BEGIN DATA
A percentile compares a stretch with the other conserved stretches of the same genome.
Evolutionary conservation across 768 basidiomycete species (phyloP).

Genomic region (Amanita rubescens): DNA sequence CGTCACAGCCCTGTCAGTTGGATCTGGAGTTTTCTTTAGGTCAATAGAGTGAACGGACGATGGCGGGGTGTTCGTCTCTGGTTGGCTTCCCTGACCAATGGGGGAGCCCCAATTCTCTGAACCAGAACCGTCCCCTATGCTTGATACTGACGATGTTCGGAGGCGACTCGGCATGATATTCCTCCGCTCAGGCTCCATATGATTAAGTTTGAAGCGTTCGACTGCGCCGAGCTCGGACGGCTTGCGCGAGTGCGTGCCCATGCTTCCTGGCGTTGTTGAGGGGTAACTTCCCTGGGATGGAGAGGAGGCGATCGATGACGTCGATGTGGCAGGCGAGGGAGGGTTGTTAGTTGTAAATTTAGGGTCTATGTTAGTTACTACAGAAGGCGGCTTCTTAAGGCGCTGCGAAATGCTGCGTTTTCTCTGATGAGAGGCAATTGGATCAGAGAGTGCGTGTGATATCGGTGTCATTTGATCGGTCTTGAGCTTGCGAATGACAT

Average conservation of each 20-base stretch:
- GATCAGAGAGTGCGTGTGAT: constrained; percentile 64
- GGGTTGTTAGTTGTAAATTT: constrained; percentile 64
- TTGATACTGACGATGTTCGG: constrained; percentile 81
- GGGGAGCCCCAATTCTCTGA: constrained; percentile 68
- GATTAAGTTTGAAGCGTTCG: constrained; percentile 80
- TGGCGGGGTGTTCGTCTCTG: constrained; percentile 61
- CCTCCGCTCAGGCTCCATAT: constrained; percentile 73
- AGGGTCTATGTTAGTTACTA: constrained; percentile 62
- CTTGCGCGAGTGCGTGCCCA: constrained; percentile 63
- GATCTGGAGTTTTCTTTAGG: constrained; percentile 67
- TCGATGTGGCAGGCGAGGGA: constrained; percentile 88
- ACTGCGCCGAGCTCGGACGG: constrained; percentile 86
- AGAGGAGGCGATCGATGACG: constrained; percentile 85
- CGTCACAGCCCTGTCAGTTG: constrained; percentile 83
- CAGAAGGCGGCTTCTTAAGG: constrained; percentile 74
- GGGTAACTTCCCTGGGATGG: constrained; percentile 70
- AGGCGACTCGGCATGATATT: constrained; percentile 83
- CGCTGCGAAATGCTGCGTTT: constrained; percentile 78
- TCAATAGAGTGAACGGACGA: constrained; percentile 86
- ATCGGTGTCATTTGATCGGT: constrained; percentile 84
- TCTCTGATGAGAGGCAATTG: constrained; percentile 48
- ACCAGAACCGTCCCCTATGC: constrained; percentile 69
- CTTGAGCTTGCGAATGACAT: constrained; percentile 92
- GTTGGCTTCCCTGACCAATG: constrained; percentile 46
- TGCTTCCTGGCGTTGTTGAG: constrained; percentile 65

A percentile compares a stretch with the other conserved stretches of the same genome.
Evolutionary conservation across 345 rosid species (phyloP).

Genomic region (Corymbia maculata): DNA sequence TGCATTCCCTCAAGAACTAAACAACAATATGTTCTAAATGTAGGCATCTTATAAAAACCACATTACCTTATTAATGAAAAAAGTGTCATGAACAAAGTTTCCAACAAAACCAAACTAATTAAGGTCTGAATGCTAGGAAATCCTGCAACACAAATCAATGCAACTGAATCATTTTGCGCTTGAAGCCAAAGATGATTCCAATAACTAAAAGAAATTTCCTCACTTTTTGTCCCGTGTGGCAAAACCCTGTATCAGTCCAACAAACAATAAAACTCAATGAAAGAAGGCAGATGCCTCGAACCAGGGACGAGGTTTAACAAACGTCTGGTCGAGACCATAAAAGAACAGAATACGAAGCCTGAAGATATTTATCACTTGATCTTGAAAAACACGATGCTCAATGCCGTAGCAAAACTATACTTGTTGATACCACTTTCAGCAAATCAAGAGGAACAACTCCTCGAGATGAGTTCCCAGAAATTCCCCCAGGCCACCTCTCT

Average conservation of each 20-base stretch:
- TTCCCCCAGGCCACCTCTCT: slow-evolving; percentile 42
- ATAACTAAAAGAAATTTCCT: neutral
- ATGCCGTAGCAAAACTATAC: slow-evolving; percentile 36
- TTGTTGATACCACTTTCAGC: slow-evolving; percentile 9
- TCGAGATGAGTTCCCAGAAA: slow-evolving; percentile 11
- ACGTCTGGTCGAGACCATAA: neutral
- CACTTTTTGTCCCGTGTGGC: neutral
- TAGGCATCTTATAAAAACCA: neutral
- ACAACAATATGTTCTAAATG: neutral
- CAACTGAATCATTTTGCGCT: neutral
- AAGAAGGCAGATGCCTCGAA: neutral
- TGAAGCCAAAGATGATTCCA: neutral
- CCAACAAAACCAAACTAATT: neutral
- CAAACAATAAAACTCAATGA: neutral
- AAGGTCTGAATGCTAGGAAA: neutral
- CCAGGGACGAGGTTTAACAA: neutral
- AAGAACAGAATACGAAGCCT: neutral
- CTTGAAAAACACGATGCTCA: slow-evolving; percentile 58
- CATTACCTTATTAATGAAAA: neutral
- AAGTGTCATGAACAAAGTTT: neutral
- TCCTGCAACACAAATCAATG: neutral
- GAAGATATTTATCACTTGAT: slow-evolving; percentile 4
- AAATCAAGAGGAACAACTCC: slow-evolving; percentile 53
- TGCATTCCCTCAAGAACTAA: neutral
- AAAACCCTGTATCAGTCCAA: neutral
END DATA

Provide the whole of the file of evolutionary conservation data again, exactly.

A percentile compares a stretch with the other conserved stretches of the same genome.
Evolutionary conservation across 768 basidiomycete species (phyloP).

Genomic region (Amanita rubescens): DNA sequence CGTCACAGCCCTGTCAGTTGGATCTGGAGTTTTCTTTAGGTCAATAGAGTGAACGGACGATGGCGGGGTGTTCGTCTCTGGTTGGCTTCCCTGACCAATGGGGGAGCCCCAATTCTCTGAACCAGAACCGTCCCCTATGCTTGATACTGACGATGTTCGGAGGCGACTCGGCATGATATTCCTCCGCTCAGGCTCCATATGATTAAGTTTGAAGCGTTCGACTGCGCCGAGCTCGGACGGCTTGCGCGAGTGCGTGCCCATGCTTCCTGGCGTTGTTGAGGGGTAACTTCCCTGGGATGGAGAGGAGGCGATCGATGACGTCGATGTGGCAGGCGAGGGAGGGTTGTTAGTTGTAAATTTAGGGTCTATGTTAGTTACTACAGAAGGCGGCTTCTTAAGGCGCTGCGAAATGCTGCGTTTTCTCTGATGAGAGGCAATTGGATCAGAGAGTGCGTGTGATATCGGTGTCATTTGATCGGTCTTGAGCTTGCGAATGACAT

Average conservation of each 20-base stretch:
- GATCAGAGAGTGCGTGTGAT: constrained; percentile 64
- GGGTTGTTAGTTGTAAATTT: constrained; percentile 64
- TTGATACTGACGATGTTCGG: constrained; percentile 81
- GGGGAGCCCCAATTCTCTGA: constrained; percentile 68
- GATTAAGTTTGAAGCGTTCG: constrained; percentile 80
- TGGCGGGGTGTTCGTCTCTG: constrained; percentile 61
- CCTCCGCTCAGGCTCCATAT: constrained; percentile 73
- AGGGTCTATGTTAGTTACTA: constrained; percentile 62
- CTTGCGCGAGTGCGTGCCCA: constrained; percentile 63
- GATCTGGAGTTTTCTTTAGG: constrained; percentile 67
- TCGATGTGGCAGGCGAGGGA: constrained; percentile 88
- ACTGCGCCGAGCTCGGACGG: constrained; percentile 86
- AGAGGAGGCGATCGATGACG: constrained; percentile 85
- CGTCACAGCCCTGTCAGTTG: constrained; percentile 83
- CAGAAGGCGGCTTCTTAAGG: constrained; percentile 74
- GGGTAACTTCCCTGGGATGG: constrained; percentile 70
- AGGCGACTCGGCATGATATT: constrained; percentile 83
- CGCTGCGAAATGCTGCGTTT: constrained; percentile 78
- TCAATAGAGTGAACGGACGA: constrained; percentile 86
- ATCGGTGTCATTTGATCGGT: constrained; percentile 84
- TCTCTGATGAGAGGCAATTG: constrained; percentile 48
- ACCAGAACCGTCCCCTATGC: constrained; percentile 69
- CTTGAGCTTGCGAATGACAT: constrained; percentile 92
- GTTGGCTTCCCTGACCAATG: constrained; percentile 46
- TGCTTCCTGGCGTTGTTGAG: constrained; percentile 65

A percentile compares a stretch with the other conserved stretches of the same genome.
Evolutionary conservation across 345 rosid species (phyloP).

Genomic region (Corymbia maculata): DNA sequence TGCATTCCCTCAAGAACTAAACAACAATATGTTCTAAATGTAGGCATCTTATAAAAACCACATTACCTTATTAATGAAAAAAGTGTCATGAACAAAGTTTCCAACAAAACCAAACTAATTAAGGTCTGAATGCTAGGAAATCCTGCAACACAAATCAATGCAACTGAATCATTTTGCGCTTGAAGCCAAAGATGATTCCAATAACTAAAAGAAATTTCCTCACTTTTTGTCCCGTGTGGCAAAACCCTGTATCAGTCCAACAAACAATAAAACTCAATGAAAGAAGGCAGATGCCTCGAACCAGGGACGAGGTTTAACAAACGTCTGGTCGAGACCATAAAAGAACAGAATACGAAGCCTGAAGATATTTATCACTTGATCTTGAAAAACACGATGCTCAATGCCGTAGCAAAACTATACTTGTTGATACCACTTTCAGCAAATCAAGAGGAACAACTCCTCGAGATGAGTTCCCAGAAATTCCCCCAGGCCACCTCTCT

Average conservation of each 20-base stretch:
- TTCCCCCAGGCCACCTCTCT: slow-evolving; percentile 42
- ATAACTAAAAGAAATTTCCT: neutral
- ATGCCGTAGCAAAACTATAC: slow-evolving; percentile 36
- TTGTTGATACCACTTTCAGC: slow-evolving; percentile 9
- TCGAGATGAGTTCCCAGAAA: slow-evolving; percentile 11
- ACGTCTGGTCGAGACCATAA: neutral
- CACTTTTTGTCCCGTGTGGC: neutral
- TAGGCATCTTATAAAAACCA: neutral
- ACAACAATATGTTCTAAATG: neutral
- CAACTGAATCATTTTGCGCT: neutral
- AAGAAGGCAGATGCCTCGAA: neutral
- TGAAGCCAAAGATGATTCCA: neutral
- CCAACAAAACCAAACTAATT: neutral
- CAAACAATAAAACTCAATGA: neutral
- AAGGTCTGAATGCTAGGAAA: neutral
- CCAGGGACGAGGTTTAACAA: neutral
- AAGAACAGAATACGAAGCCT: neutral
- CTTGAAAAACACGATGCTCA: slow-evolving; percentile 58
- CATTACCTTATTAATGAAAA: neutral
- AAGTGTCATGAACAAAGTTT: neutral
- TCCTGCAACACAAATCAATG: neutral
- GAAGATATTTATCACTTGAT: slow-evolving; percentile 4
- AAATCAAGAGGAACAACTCC: slow-evolving; percentile 53
- TGCATTCCCTCAAGAACTAA: neutral
- AAAACCCTGTATCAGTCCAA: neutral